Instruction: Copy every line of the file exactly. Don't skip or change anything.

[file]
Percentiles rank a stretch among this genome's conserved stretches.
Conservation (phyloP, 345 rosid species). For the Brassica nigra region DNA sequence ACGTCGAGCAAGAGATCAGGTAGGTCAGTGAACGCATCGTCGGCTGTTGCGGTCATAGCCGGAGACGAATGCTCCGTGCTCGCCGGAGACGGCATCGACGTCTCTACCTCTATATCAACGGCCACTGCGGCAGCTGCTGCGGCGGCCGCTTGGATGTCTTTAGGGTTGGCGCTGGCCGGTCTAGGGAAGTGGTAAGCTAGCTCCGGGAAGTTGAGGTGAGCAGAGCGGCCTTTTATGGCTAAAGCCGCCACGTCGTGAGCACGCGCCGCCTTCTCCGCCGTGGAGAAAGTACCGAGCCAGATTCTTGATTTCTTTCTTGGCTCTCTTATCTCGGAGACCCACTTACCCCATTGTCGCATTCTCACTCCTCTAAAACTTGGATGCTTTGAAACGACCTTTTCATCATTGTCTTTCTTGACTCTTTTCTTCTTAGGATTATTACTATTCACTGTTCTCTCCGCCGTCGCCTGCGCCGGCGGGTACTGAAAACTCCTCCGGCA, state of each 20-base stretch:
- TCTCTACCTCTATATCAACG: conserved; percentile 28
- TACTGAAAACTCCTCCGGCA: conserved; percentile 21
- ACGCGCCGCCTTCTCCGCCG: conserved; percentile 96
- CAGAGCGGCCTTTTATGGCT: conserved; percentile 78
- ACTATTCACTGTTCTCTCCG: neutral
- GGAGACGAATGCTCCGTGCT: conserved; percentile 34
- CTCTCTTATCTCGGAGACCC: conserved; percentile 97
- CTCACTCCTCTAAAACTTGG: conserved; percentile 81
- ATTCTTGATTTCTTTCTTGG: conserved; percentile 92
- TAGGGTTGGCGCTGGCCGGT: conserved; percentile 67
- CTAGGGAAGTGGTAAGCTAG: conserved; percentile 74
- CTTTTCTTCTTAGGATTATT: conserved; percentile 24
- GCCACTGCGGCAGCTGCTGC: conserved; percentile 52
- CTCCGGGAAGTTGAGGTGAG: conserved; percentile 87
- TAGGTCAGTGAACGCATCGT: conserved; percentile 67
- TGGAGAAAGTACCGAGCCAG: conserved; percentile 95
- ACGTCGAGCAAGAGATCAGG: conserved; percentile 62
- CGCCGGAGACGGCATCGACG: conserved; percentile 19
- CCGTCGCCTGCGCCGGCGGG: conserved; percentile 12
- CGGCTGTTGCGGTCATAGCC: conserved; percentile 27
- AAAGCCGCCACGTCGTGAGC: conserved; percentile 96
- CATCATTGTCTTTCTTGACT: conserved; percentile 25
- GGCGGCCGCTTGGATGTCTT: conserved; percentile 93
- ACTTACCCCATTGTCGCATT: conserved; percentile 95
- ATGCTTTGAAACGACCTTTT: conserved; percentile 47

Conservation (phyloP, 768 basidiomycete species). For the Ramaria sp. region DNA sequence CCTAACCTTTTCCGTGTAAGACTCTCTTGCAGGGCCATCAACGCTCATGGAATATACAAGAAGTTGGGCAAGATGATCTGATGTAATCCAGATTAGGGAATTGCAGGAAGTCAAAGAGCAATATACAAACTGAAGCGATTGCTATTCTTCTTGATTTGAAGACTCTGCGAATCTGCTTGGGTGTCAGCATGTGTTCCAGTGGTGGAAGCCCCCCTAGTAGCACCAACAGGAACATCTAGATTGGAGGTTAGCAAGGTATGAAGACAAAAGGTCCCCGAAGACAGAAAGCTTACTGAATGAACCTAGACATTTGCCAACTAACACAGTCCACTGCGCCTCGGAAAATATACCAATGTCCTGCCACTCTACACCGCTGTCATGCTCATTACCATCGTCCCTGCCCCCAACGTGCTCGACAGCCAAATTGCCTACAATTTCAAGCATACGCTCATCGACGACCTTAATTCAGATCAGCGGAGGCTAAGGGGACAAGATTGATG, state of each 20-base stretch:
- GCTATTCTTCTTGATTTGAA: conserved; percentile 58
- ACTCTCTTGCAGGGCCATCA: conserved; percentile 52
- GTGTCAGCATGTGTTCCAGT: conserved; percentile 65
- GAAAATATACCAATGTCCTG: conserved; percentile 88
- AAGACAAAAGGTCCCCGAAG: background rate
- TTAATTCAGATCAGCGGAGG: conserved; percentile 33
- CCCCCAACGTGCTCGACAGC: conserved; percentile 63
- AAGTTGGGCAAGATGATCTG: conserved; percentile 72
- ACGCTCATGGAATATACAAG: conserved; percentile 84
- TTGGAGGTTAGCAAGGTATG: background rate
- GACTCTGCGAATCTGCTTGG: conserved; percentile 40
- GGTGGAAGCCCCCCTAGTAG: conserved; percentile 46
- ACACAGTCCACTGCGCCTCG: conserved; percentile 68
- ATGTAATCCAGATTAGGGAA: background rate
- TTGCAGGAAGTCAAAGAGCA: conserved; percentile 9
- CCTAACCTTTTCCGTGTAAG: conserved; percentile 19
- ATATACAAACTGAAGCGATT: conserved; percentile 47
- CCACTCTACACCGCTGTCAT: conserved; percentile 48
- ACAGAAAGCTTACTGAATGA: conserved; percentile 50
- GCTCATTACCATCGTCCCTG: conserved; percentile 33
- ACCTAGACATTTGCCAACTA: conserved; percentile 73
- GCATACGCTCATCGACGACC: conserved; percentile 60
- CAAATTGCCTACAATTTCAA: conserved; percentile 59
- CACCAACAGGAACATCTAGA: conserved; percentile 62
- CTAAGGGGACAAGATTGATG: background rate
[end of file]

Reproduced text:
Percentiles rank a stretch among this genome's conserved stretches.
Conservation (phyloP, 345 rosid species). For the Brassica nigra region DNA sequence ACGTCGAGCAAGAGATCAGGTAGGTCAGTGAACGCATCGTCGGCTGTTGCGGTCATAGCCGGAGACGAATGCTCCGTGCTCGCCGGAGACGGCATCGACGTCTCTACCTCTATATCAACGGCCACTGCGGCAGCTGCTGCGGCGGCCGCTTGGATGTCTTTAGGGTTGGCGCTGGCCGGTCTAGGGAAGTGGTAAGCTAGCTCCGGGAAGTTGAGGTGAGCAGAGCGGCCTTTTATGGCTAAAGCCGCCACGTCGTGAGCACGCGCCGCCTTCTCCGCCGTGGAGAAAGTACCGAGCCAGATTCTTGATTTCTTTCTTGGCTCTCTTATCTCGGAGACCCACTTACCCCATTGTCGCATTCTCACTCCTCTAAAACTTGGATGCTTTGAAACGACCTTTTCATCATTGTCTTTCTTGACTCTTTTCTTCTTAGGATTATTACTATTCACTGTTCTCTCCGCCGTCGCCTGCGCCGGCGGGTACTGAAAACTCCTCCGGCA, state of each 20-base stretch:
- TCTCTACCTCTATATCAACG: conserved; percentile 28
- TACTGAAAACTCCTCCGGCA: conserved; percentile 21
- ACGCGCCGCCTTCTCCGCCG: conserved; percentile 96
- CAGAGCGGCCTTTTATGGCT: conserved; percentile 78
- ACTATTCACTGTTCTCTCCG: neutral
- GGAGACGAATGCTCCGTGCT: conserved; percentile 34
- CTCTCTTATCTCGGAGACCC: conserved; percentile 97
- CTCACTCCTCTAAAACTTGG: conserved; percentile 81
- ATTCTTGATTTCTTTCTTGG: conserved; percentile 92
- TAGGGTTGGCGCTGGCCGGT: conserved; percentile 67
- CTAGGGAAGTGGTAAGCTAG: conserved; percentile 74
- CTTTTCTTCTTAGGATTATT: conserved; percentile 24
- GCCACTGCGGCAGCTGCTGC: conserved; percentile 52
- CTCCGGGAAGTTGAGGTGAG: conserved; percentile 87
- TAGGTCAGTGAACGCATCGT: conserved; percentile 67
- TGGAGAAAGTACCGAGCCAG: conserved; percentile 95
- ACGTCGAGCAAGAGATCAGG: conserved; percentile 62
- CGCCGGAGACGGCATCGACG: conserved; percentile 19
- CCGTCGCCTGCGCCGGCGGG: conserved; percentile 12
- CGGCTGTTGCGGTCATAGCC: conserved; percentile 27
- AAAGCCGCCACGTCGTGAGC: conserved; percentile 96
- CATCATTGTCTTTCTTGACT: conserved; percentile 25
- GGCGGCCGCTTGGATGTCTT: conserved; percentile 93
- ACTTACCCCATTGTCGCATT: conserved; percentile 95
- ATGCTTTGAAACGACCTTTT: conserved; percentile 47

Conservation (phyloP, 768 basidiomycete species). For the Ramaria sp. region DNA sequence CCTAACCTTTTCCGTGTAAGACTCTCTTGCAGGGCCATCAACGCTCATGGAATATACAAGAAGTTGGGCAAGATGATCTGATGTAATCCAGATTAGGGAATTGCAGGAAGTCAAAGAGCAATATACAAACTGAAGCGATTGCTATTCTTCTTGATTTGAAGACTCTGCGAATCTGCTTGGGTGTCAGCATGTGTTCCAGTGGTGGAAGCCCCCCTAGTAGCACCAACAGGAACATCTAGATTGGAGGTTAGCAAGGTATGAAGACAAAAGGTCCCCGAAGACAGAAAGCTTACTGAATGAACCTAGACATTTGCCAACTAACACAGTCCACTGCGCCTCGGAAAATATACCAATGTCCTGCCACTCTACACCGCTGTCATGCTCATTACCATCGTCCCTGCCCCCAACGTGCTCGACAGCCAAATTGCCTACAATTTCAAGCATACGCTCATCGACGACCTTAATTCAGATCAGCGGAGGCTAAGGGGACAAGATTGATG, state of each 20-base stretch:
- GCTATTCTTCTTGATTTGAA: conserved; percentile 58
- ACTCTCTTGCAGGGCCATCA: conserved; percentile 52
- GTGTCAGCATGTGTTCCAGT: conserved; percentile 65
- GAAAATATACCAATGTCCTG: conserved; percentile 88
- AAGACAAAAGGTCCCCGAAG: background rate
- TTAATTCAGATCAGCGGAGG: conserved; percentile 33
- CCCCCAACGTGCTCGACAGC: conserved; percentile 63
- AAGTTGGGCAAGATGATCTG: conserved; percentile 72
- ACGCTCATGGAATATACAAG: conserved; percentile 84
- TTGGAGGTTAGCAAGGTATG: background rate
- GACTCTGCGAATCTGCTTGG: conserved; percentile 40
- GGTGGAAGCCCCCCTAGTAG: conserved; percentile 46
- ACACAGTCCACTGCGCCTCG: conserved; percentile 68
- ATGTAATCCAGATTAGGGAA: background rate
- TTGCAGGAAGTCAAAGAGCA: conserved; percentile 9
- CCTAACCTTTTCCGTGTAAG: conserved; percentile 19
- ATATACAAACTGAAGCGATT: conserved; percentile 47
- CCACTCTACACCGCTGTCAT: conserved; percentile 48
- ACAGAAAGCTTACTGAATGA: conserved; percentile 50
- GCTCATTACCATCGTCCCTG: conserved; percentile 33
- ACCTAGACATTTGCCAACTA: conserved; percentile 73
- GCATACGCTCATCGACGACC: conserved; percentile 60
- CAAATTGCCTACAATTTCAA: conserved; percentile 59
- CACCAACAGGAACATCTAGA: conserved; percentile 62
- CTAAGGGGACAAGATTGATG: background rate